- Cost saving opportunities: Ask your prospective MPS provider whether their solution provides insights into usage costs to identify opportunities for savings. They should be able to deliver a usage pattern breakdown to see if you’re getting a maximum ROI and operating efficiently.
How To Choose A Printer For Your Small Business: 5 Key Factors To Consider
When deciding on printer brands and a specific model that would work best for your business, these five factors should play an important role in your decision-making.
1. Printing Volume Needs & The Printer’s Monthly Duty Cycle
A printer’s monthly duty cycle is the number of papers a printing device can print every month without jamming or causing an error.
All printer models have this limit, which is based on their stress testing results. Matching it with your printing volume requirements is important because going beyond this limit may cause the machine to malfunction.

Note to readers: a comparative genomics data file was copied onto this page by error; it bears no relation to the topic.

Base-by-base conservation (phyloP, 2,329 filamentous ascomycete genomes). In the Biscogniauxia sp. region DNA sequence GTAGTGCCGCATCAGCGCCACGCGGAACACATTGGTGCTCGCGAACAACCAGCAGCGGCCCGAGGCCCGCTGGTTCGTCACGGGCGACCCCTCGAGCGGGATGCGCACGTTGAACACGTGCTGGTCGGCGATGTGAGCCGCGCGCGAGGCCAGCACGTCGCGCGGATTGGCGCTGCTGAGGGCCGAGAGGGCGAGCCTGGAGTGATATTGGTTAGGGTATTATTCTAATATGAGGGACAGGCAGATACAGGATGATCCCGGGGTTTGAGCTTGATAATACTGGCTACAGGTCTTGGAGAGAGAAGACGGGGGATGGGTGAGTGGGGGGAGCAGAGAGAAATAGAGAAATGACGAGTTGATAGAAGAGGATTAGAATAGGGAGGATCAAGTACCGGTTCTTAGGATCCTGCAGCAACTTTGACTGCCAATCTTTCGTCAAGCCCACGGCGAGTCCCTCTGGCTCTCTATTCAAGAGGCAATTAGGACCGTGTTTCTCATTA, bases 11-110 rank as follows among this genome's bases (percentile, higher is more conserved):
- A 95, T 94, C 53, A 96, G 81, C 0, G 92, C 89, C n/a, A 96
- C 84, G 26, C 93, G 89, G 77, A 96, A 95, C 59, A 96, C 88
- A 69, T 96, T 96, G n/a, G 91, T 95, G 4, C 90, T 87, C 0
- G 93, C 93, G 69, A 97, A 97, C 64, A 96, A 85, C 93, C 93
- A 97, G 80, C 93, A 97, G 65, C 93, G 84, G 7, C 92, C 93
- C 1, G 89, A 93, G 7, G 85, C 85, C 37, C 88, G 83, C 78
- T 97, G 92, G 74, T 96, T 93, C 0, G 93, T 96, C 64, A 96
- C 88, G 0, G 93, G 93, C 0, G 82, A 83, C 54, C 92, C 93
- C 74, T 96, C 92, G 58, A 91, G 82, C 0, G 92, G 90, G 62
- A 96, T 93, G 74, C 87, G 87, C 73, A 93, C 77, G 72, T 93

To estimate the printers’ monthly duty cycle and find the one that’s right for your business, consider these two questions:
- How many rims of paper does your business require every month?
- How often does your staff print during one working day?
2. DPI Requirements
As we established earlier in the article, DPI is a unit of measurement for printing or copying resolution. The higher the resolution, the clearer the printing output.
To ensure the clarity of printed and copied files, you should look for printers with at least 300DPI. 150DPI machines may be sufficient in some instances, but going below this is not advisable when running a business that provides a service to customers.
3. Printing Speed
Another important printer specification is “pages per minute” or PPM.
If your office prints over 1,000 pages per day, or over 30,000-35,000 pages per month, then you should aim for a machine with a speed of 60PPM.